Existentialism: Freedom and Responsibility
So far we have reviewed the existentialist themes of death and isolation, why they are considered to be ubiquitous human issues, and why they are important. Then we looked at the fundamentalist Christian “answer” to these issues, and how I suggest that answer goes awry. Here, we continue with another existentialist theme: our freedom.
Freedom/responsibility – Just as we are, each of us, our own parent, so too are we the author of our lives. No better term exists for the description of the rock-bottom responsibility – an unavoidable responsibility – each of us has to create our lives. I am the author of my life. I write my life in the first-person; I do not “find” it in the third-person. I am responsible for my decisions. I constitute my world, no matter what my circumstances, no matter what I am given; if nothing else I am still responsible for my attitude toward my life.
It may sound odd but how, really, could it be otherwise? For any proffered external basis for valuation and decision-making – such as “you should do x because x is reasonable” or the pragmatic “you should do x because it helps you achieve your goals” – it always can be asked: “and why should I care about that?” Even the justification “You should do x because God says so” (and even assuming I agree that God does in fact say so) requires something further – after all, why should I care what God says? Existentialists argue: because you make a choice to. There is no other answer. No matter what standard you adopt as a basis for decision-making, you are responsible for having made the choice to assume that standard. Responsibility is irreducible; there is no getting around this.
Existentialism argues that the world does not contain values. In other words, it was easy to believe, in Christian medieval Europe, that God imbued our life and the world with meaning and value and purpose. If one forgot what it was, it could always be re-discovered by examining the world. Existentialism denies this is possible. The world is neutral. Nature is neutral. It is neither good nor bad, friendly nor hostile, purposeful nor purposeless. The world is just matter in motion; it does not tell you what is good or what goals should be pursued. It, therefore, has no value at all but what we put in it. “Nothing in the world has significance except by virtue of one’s own creation. There are no rules, no ethical systems, no values; there is no external referent whatsoever; there is no grand design in the universe.” (p. 221) Therefore, we are entirely responsible for what values we create – there is no deferring to nature or to God, no passing of the buck. Whatever we find, we put there, and thus we are responsible for it.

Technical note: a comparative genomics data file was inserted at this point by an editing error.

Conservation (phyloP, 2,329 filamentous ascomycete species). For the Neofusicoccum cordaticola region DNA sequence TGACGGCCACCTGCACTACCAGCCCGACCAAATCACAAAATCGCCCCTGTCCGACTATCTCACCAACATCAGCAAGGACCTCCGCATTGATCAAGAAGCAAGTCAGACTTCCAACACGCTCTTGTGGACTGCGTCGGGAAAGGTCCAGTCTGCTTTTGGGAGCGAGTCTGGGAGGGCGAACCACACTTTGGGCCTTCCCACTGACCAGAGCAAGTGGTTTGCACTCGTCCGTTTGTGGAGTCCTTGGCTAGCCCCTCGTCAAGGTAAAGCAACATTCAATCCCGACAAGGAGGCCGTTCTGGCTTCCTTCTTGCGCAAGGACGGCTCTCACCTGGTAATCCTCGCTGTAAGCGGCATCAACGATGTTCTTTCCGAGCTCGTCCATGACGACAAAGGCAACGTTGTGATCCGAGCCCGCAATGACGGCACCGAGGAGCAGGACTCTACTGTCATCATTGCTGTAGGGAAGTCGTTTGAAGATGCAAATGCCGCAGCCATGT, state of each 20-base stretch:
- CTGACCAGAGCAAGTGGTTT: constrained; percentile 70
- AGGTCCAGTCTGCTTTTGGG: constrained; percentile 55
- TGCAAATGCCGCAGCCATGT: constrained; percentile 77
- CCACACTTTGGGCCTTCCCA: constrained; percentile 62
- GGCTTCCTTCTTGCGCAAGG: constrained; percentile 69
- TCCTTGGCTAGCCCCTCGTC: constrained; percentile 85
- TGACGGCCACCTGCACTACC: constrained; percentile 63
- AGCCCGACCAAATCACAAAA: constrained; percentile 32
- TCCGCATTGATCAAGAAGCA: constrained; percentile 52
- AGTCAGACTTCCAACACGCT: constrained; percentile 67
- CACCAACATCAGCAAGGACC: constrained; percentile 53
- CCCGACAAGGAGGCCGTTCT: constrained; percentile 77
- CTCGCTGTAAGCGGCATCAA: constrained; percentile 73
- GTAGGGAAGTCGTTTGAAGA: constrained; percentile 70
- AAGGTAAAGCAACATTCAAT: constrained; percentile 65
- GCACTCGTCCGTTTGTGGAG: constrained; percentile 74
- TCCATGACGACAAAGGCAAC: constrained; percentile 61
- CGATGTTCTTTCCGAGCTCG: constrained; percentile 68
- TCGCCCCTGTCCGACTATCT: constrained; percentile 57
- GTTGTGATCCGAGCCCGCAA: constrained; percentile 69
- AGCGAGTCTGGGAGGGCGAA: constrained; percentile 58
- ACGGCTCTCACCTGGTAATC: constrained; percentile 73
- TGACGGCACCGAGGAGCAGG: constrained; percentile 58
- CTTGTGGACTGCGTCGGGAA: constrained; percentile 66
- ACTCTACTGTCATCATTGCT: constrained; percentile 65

As before, this is a terrifying experience when it is really encountered. To accept full authorship, without evasion or denial, is difficult because it means there is nowhere to turn, no one to blame. “No ass to kick, no heart to appeal to” runs an old line that got stuck in my head somewhere (I haven’t been able to source it), and that perfectly describes this condition.
Fundamentalist Christianity wishes to avoid this responsibility in spades, and here is where I find it most destructive, and most disingenuous. That theology heavily emphasizes personal responsibility – indeed, preaches responsibility as a high moral virtue – but at the same time, I suggest that it undermines personal responsibility utterly. For not only does it teach that no one is competent to run his or her own life, not only does it teach it is sinful even to try, it teaches that the correct response of creature to Creator is one of abject submission. One is to empty one’s will, and thus has only the most infinitesimal responsibility of doing what one is told. This is what evangelical Christian responsibility amounts to: following orders. Never mind that they have also chosen what they will consider to be the orders in the first place. The outsourcing of responsibility is thus shot through the entire theology, and this has, as always, a cost.
For truly accepting responsibility for one’s life, rather than ducking it or lying to oneself about it, is simultaneously liberating and empowering, according to the existentialists. It amounts to what psychotherapists call an “internal locus of control” – the sense of being in charge of one’s life, oneself, rather than constantly looking outward for instructions and rescue (God), or blame (Satan, or human sin). It means we are constantly in the act of self-creation. No matter what givens I have – matter what life hands me – it is I, and I alone, who is responsible for what I do with it. This means, of course, that change is an ever-present potential within each of us, at every moment – if we have the courage to use it. I can always change my life by changing myself. I am, fully, the author of my life – and I can change the plot anytime.